GSA Connects 2021 in Portland, Oregon

Paper No. 166-12
Presentation Time: 4:30 PM


WILLIAMS, John, Department of Geography, University of Wisconsin-Madison, 550 N Park St, Madison, WI 53706, BURKE, Kevin D., Nelson Institute for Environmental Studies, University of Wisconsin-Madison, Madison, WI 53706, CHANDLER, Mark A., Center for Climate Systems Research, Columbia University, NASA/GISS, 2880 Broadway, New York, NE 10025, HAYWOOD, Alan M., School of Earth and Environment, University of Leeds, Leeds, LS2 9JT, United Kingdom, LUNT, Dan J., School of Geographical Sciences, University of Bristol, Bristol, BS8 1SS, United Kingdom and OTTO-BLIESNER, Bette, Climate and Global Dynamics, National Center for Atmospheric Research, Boulder, CO 80305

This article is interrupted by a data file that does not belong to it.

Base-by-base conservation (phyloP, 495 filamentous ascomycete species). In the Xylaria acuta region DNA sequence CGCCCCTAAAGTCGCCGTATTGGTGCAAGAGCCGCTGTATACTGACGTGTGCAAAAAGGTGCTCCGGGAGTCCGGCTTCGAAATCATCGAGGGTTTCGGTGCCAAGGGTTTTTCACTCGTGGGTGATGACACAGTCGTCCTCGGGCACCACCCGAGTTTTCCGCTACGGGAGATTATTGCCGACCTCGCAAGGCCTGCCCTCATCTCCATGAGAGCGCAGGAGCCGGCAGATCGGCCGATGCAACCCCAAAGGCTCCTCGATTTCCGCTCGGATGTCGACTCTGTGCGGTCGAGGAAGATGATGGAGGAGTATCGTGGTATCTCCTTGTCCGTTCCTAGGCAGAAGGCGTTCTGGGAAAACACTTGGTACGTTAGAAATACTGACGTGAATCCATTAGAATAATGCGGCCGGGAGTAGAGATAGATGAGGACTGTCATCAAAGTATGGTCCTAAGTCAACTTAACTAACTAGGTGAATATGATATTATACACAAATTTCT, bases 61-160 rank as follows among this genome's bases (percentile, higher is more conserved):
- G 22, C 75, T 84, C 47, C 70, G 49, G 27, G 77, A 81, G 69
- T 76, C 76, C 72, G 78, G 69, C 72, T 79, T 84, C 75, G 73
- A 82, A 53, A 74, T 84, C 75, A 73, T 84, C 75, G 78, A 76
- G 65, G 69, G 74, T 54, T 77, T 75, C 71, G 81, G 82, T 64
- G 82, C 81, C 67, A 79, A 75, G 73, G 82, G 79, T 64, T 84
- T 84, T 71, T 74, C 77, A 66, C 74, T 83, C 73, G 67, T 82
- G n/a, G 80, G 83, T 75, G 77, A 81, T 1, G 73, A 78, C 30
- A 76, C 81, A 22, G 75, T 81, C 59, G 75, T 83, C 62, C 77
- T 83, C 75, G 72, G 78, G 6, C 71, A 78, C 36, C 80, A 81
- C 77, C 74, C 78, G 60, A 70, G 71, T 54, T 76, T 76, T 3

Due to rising atmospheric greenhouse gas concentrations, Earth’s climate system is moving towards a state with no close precedent in the instrumental record or societal experience, which challenges both adaptation planning and model testing and predictive accuracy. The large and well-documented climate variations in the Cenozoic record thus provide an essential series of geological model systems for studying the effects of climate change on ecological, cryospheric, anthropogenic, and other Earth system components. No past period is a perfect analogue for the 21st century, but many carry instructive parallels to different aspects of current and future global change (e.g. carbon cycle disruptions, abrupt changes, past warm periods). Here we identify the closest geological and historical analogues for future climates via climate-analog analyses for two future scenarios (Representative Concentration Pathways [RCPs] 4.5 and 8.5) and six geohistorical time periods: Early Eocene, Mid-Pliocene, Last Interglacial, Mid-Holocene, pre-Industrial climates, and a 20th-century snapshot (1940-1970 CE). All climate-analog analyses employ the Mahalanobis distance metric, four variables (summer and winter temperature and precipitation), and a three-model ensemble (HadCM3, GISS, CCSM). Under RCP4.5, climate stabilizes at Pliocene-like conditions by 2040 CE. Under RCP8.5, future climates most closely resemble Mid-Pliocene climates by 2030 CE and resemble Eocene climates by 2150 CE. A small fraction of future climate gridcells had no close geological analogue, reaching 1% for RCP4.5 and 8.7% for RCP8.5. Both species distribution models and community-level models show a steady decline in skill as climate novelty increases, based on hindcasts for the late Quaternary. More work is needed on climate and biospheric dynamics of the Pliocene and other warm periods of the Cenozoic, given their close similarity to the expected climates of the coming decades.